Speak for yourself! I do not like to be watched, and indeed very few people who understand politics and computers like to be watched, by unknown anonymous freaks, or indeed by most people. (And I never watched Big Brother: I do not even own a TV for nearly 45 years, which allowed me to read a lot.)

But then people who understand politcs and computers are in a minority, and that is just the problem: The majority has a vote, has a Facebook account, and have strong opinions about everything they hardly know anything about, and are not afraid to say so at all, quite anonymously.

And this does not seem to be an honest article, and it excels at not having a position.

5. The Way to Stop Corporate Lawbreaking is to Prosecute the People Who Break the Law

The next item is an article by Robert Reich on his site:

This is about the following subject:

But who’s really to blame when a big corporation breaks the law? The government thinks it’s the corporation itself.

Wrong.

I agree with Reich - but then the goverment's Supreme Court (I think it is the government's, even though in name the judicial and the executionary power are supposed to be distinct: everything is getting subordinated to the opinions of the leaders of the executionary power, Whom One Has To Trust) has decided that corporations are people.

Attorney General Eric Holder was even more adamant recently when he announced the guilty plea of giant bank Credit Suisse to criminal charges for aiding rich Americans avoid paying taxes. “This case shows that no financial institution, no matter its size or global reach, is above the law.” 

Tough words. But they rest on a bizarre premise. GM didn’t break the law, and Credit Suisse never acted above it. Corporations don’t do things. People do.

Actually, I don't quite agree with this: corporations certainly may do things, and they do do things, rather in the way you and I may lift and transport a large and expensive table that none of us could lift and transport alone.

What is utterly and completely false is that our combined strength that allowed us to lift the table makes a third person, and what is also
utterly and completely false is that if we lift and transport the table against the law, neither of us is responsible or accountable for doing so: instead it is "the corporation" we formed, in order to steal the table.

But this is what the US Supreme Court has decided is the case - or rather "is" the case, for it is complete bullshit, that probably was introduced to allow the people who form corporations to profit, and then blame the corporation, but not themselves, for doing anything illegal (and get exonerated as blameless, after they have given 25% of the profits of selling the stolen table to the government).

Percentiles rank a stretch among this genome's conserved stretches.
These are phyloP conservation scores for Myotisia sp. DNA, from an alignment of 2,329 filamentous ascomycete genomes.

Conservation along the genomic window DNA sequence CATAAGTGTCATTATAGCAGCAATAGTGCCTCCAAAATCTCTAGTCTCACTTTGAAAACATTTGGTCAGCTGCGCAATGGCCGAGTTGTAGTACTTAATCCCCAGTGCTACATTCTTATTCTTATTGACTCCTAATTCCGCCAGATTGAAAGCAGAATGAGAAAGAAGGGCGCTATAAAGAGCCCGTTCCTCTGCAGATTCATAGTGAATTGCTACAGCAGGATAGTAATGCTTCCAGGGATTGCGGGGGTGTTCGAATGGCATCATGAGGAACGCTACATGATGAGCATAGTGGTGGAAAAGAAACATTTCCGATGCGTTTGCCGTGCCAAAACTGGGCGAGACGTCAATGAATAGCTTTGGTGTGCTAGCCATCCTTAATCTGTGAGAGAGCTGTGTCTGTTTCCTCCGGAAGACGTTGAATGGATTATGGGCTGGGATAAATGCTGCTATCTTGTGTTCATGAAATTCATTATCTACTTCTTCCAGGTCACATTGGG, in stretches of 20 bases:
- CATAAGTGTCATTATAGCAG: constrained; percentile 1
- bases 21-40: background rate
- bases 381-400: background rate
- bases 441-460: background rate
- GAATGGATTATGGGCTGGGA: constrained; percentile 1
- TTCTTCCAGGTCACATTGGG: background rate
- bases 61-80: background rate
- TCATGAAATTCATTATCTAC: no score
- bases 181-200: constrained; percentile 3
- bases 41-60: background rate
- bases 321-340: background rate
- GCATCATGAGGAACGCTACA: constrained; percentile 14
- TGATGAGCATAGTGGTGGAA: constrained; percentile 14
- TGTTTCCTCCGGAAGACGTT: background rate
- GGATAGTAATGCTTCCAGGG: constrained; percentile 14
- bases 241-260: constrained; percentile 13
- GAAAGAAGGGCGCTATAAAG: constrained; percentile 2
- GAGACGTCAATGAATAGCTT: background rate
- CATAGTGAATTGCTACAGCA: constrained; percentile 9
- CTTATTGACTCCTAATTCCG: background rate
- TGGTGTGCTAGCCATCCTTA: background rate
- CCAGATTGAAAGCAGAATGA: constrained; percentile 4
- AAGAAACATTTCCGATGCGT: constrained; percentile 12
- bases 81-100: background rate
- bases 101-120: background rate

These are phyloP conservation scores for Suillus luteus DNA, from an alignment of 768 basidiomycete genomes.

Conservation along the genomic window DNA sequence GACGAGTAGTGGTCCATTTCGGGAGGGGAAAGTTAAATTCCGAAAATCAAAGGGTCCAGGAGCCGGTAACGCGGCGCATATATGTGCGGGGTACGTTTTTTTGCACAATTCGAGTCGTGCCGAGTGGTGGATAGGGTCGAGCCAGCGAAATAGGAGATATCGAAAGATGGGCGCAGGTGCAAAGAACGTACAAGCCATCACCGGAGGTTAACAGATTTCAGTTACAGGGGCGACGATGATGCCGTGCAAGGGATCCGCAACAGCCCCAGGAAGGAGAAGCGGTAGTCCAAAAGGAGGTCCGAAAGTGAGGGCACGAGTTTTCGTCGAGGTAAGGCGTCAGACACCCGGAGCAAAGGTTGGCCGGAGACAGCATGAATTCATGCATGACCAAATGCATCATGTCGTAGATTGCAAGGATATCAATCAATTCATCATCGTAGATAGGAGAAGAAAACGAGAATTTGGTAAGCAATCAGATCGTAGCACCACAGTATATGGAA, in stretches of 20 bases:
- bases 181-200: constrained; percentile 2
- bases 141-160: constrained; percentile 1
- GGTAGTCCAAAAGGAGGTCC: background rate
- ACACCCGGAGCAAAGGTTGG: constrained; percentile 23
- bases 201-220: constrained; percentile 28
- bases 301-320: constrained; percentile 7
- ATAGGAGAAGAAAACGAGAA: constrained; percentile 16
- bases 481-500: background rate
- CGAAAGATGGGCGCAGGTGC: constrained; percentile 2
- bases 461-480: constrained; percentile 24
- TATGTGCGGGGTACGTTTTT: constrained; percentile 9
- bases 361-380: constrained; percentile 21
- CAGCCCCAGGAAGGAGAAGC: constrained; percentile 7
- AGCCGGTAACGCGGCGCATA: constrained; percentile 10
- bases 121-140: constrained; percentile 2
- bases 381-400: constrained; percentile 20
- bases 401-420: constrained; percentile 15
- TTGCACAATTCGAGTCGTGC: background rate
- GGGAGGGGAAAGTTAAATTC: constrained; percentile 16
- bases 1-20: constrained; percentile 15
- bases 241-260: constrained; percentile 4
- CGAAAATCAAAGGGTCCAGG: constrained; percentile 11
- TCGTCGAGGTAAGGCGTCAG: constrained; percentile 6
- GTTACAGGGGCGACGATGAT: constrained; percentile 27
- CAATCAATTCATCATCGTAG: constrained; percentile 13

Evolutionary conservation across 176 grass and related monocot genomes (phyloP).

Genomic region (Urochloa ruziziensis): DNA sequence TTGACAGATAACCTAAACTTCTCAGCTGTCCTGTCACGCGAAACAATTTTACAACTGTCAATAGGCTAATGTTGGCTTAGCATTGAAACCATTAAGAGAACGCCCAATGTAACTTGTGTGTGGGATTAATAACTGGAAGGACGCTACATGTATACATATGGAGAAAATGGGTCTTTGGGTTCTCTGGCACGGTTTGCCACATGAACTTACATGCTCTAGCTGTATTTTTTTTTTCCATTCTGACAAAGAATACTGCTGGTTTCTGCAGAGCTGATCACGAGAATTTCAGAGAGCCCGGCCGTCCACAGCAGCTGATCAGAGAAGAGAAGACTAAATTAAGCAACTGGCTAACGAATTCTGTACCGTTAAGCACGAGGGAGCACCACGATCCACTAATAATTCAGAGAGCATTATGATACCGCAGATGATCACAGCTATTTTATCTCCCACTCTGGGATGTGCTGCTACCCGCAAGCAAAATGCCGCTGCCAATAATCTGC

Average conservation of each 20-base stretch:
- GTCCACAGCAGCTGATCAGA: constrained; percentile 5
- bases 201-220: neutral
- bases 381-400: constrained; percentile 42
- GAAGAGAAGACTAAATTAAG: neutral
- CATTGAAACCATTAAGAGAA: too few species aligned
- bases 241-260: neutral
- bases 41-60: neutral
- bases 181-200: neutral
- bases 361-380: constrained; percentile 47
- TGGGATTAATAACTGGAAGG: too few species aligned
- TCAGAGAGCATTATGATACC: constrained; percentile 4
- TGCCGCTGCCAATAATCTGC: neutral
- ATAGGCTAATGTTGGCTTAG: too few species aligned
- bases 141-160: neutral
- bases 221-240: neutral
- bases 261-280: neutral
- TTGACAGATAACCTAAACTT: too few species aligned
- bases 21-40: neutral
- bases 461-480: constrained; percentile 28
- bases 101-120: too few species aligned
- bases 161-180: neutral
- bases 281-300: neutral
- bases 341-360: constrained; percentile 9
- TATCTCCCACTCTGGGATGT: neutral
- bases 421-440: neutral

Reich, of course, knows this, and he ends as follows:

The truth is, corporations aren’t people — despite what the Supreme Court says. Corporations don’t break laws; specific people do. In the cases of GM and Credit Suisse, the evidence points to executives at or near the top.

Conservatives are fond of talking about personal responsibility. But when it comes to white-collar crime, I haven’t heard them demand that individuals be prosecuted.

Yet the only way to deter giant corporations from harming the public is to go after people who cause the harm.

Yes, indeed: Until human persons are prosecuted, for all they (and their wives) are worth and are convicted to long jail sentences for their crimes of self-enrichment, nothing will change in the behavior of the corporations: The people running them can do as they please, and when caught all they need to do is to cough up a part of their profits so as to be declared free from guilt.

And that is the law in the present US.

6. 5,000 Years of History Shows that Mass Spying Is Always Aimed at Crushing Dissent

The next item is an article by Washington's Blog on his site:

This starts as follows, with the colors and links in the original:

Tyrants Have Always Spied On Their Own People

Spying has been around since the dawn of civilization.

Keith Laidler – a PhD anthropologist, Fellow of the Royal Geographical Society and a past member of the Scientific Exploration Society – explains:

Spying and surveillance are at least as old as civilization itself.

University of Tennessee history professor Vejas Gabriel Liulevicius agrees: